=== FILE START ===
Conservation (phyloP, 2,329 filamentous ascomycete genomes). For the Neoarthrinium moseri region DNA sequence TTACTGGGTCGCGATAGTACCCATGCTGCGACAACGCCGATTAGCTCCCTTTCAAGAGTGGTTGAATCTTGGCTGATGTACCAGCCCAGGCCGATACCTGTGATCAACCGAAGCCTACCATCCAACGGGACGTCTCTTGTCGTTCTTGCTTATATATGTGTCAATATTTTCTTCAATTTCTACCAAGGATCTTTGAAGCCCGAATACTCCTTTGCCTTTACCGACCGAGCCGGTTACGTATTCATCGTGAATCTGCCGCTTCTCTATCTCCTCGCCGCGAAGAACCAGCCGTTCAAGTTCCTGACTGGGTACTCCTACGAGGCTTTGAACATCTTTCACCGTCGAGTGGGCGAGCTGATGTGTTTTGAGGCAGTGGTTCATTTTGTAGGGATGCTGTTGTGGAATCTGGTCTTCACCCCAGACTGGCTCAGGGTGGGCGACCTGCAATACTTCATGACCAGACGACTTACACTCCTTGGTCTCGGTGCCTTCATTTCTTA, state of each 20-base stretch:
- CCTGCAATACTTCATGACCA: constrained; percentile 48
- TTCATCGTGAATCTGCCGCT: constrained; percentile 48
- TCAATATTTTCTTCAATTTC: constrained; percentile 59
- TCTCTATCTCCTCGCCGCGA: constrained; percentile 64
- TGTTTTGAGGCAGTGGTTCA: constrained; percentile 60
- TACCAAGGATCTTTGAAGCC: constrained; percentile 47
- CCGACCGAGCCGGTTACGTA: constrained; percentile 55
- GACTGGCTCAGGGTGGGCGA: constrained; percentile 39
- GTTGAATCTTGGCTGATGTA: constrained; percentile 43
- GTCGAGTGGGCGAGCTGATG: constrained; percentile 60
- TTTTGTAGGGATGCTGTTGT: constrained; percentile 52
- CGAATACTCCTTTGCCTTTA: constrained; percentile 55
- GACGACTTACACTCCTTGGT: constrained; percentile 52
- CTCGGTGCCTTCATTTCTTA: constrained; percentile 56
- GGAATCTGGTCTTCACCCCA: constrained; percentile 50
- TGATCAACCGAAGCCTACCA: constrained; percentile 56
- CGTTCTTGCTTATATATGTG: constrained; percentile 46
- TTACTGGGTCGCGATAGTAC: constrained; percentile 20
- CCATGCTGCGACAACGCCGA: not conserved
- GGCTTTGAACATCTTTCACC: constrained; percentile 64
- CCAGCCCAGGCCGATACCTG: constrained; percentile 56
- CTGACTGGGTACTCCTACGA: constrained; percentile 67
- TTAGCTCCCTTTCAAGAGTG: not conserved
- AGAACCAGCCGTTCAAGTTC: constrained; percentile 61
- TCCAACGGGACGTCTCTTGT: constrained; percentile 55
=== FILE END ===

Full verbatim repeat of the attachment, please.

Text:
Conservation (phyloP, 2,329 filamentous ascomycete genomes). For the Neoarthrinium moseri region DNA sequence TTACTGGGTCGCGATAGTACCCATGCTGCGACAACGCCGATTAGCTCCCTTTCAAGAGTGGTTGAATCTTGGCTGATGTACCAGCCCAGGCCGATACCTGTGATCAACCGAAGCCTACCATCCAACGGGACGTCTCTTGTCGTTCTTGCTTATATATGTGTCAATATTTTCTTCAATTTCTACCAAGGATCTTTGAAGCCCGAATACTCCTTTGCCTTTACCGACCGAGCCGGTTACGTATTCATCGTGAATCTGCCGCTTCTCTATCTCCTCGCCGCGAAGAACCAGCCGTTCAAGTTCCTGACTGGGTACTCCTACGAGGCTTTGAACATCTTTCACCGTCGAGTGGGCGAGCTGATGTGTTTTGAGGCAGTGGTTCATTTTGTAGGGATGCTGTTGTGGAATCTGGTCTTCACCCCAGACTGGCTCAGGGTGGGCGACCTGCAATACTTCATGACCAGACGACTTACACTCCTTGGTCTCGGTGCCTTCATTTCTTA, state of each 20-base stretch:
- CCTGCAATACTTCATGACCA: constrained; percentile 48
- TTCATCGTGAATCTGCCGCT: constrained; percentile 48
- TCAATATTTTCTTCAATTTC: constrained; percentile 59
- TCTCTATCTCCTCGCCGCGA: constrained; percentile 64
- TGTTTTGAGGCAGTGGTTCA: constrained; percentile 60
- TACCAAGGATCTTTGAAGCC: constrained; percentile 47
- CCGACCGAGCCGGTTACGTA: constrained; percentile 55
- GACTGGCTCAGGGTGGGCGA: constrained; percentile 39
- GTTGAATCTTGGCTGATGTA: constrained; percentile 43
- GTCGAGTGGGCGAGCTGATG: constrained; percentile 60
- TTTTGTAGGGATGCTGTTGT: constrained; percentile 52
- CGAATACTCCTTTGCCTTTA: constrained; percentile 55
- GACGACTTACACTCCTTGGT: constrained; percentile 52
- CTCGGTGCCTTCATTTCTTA: constrained; percentile 56
- GGAATCTGGTCTTCACCCCA: constrained; percentile 50
- TGATCAACCGAAGCCTACCA: constrained; percentile 56
- CGTTCTTGCTTATATATGTG: constrained; percentile 46
- TTACTGGGTCGCGATAGTAC: constrained; percentile 20
- CCATGCTGCGACAACGCCGA: not conserved
- GGCTTTGAACATCTTTCACC: constrained; percentile 64
- CCAGCCCAGGCCGATACCTG: constrained; percentile 56
- CTGACTGGGTACTCCTACGA: constrained; percentile 67
- TTAGCTCCCTTTCAAGAGTG: not conserved
- AGAACCAGCCGTTCAAGTTC: constrained; percentile 61
- TCCAACGGGACGTCTCTTGT: constrained; percentile 55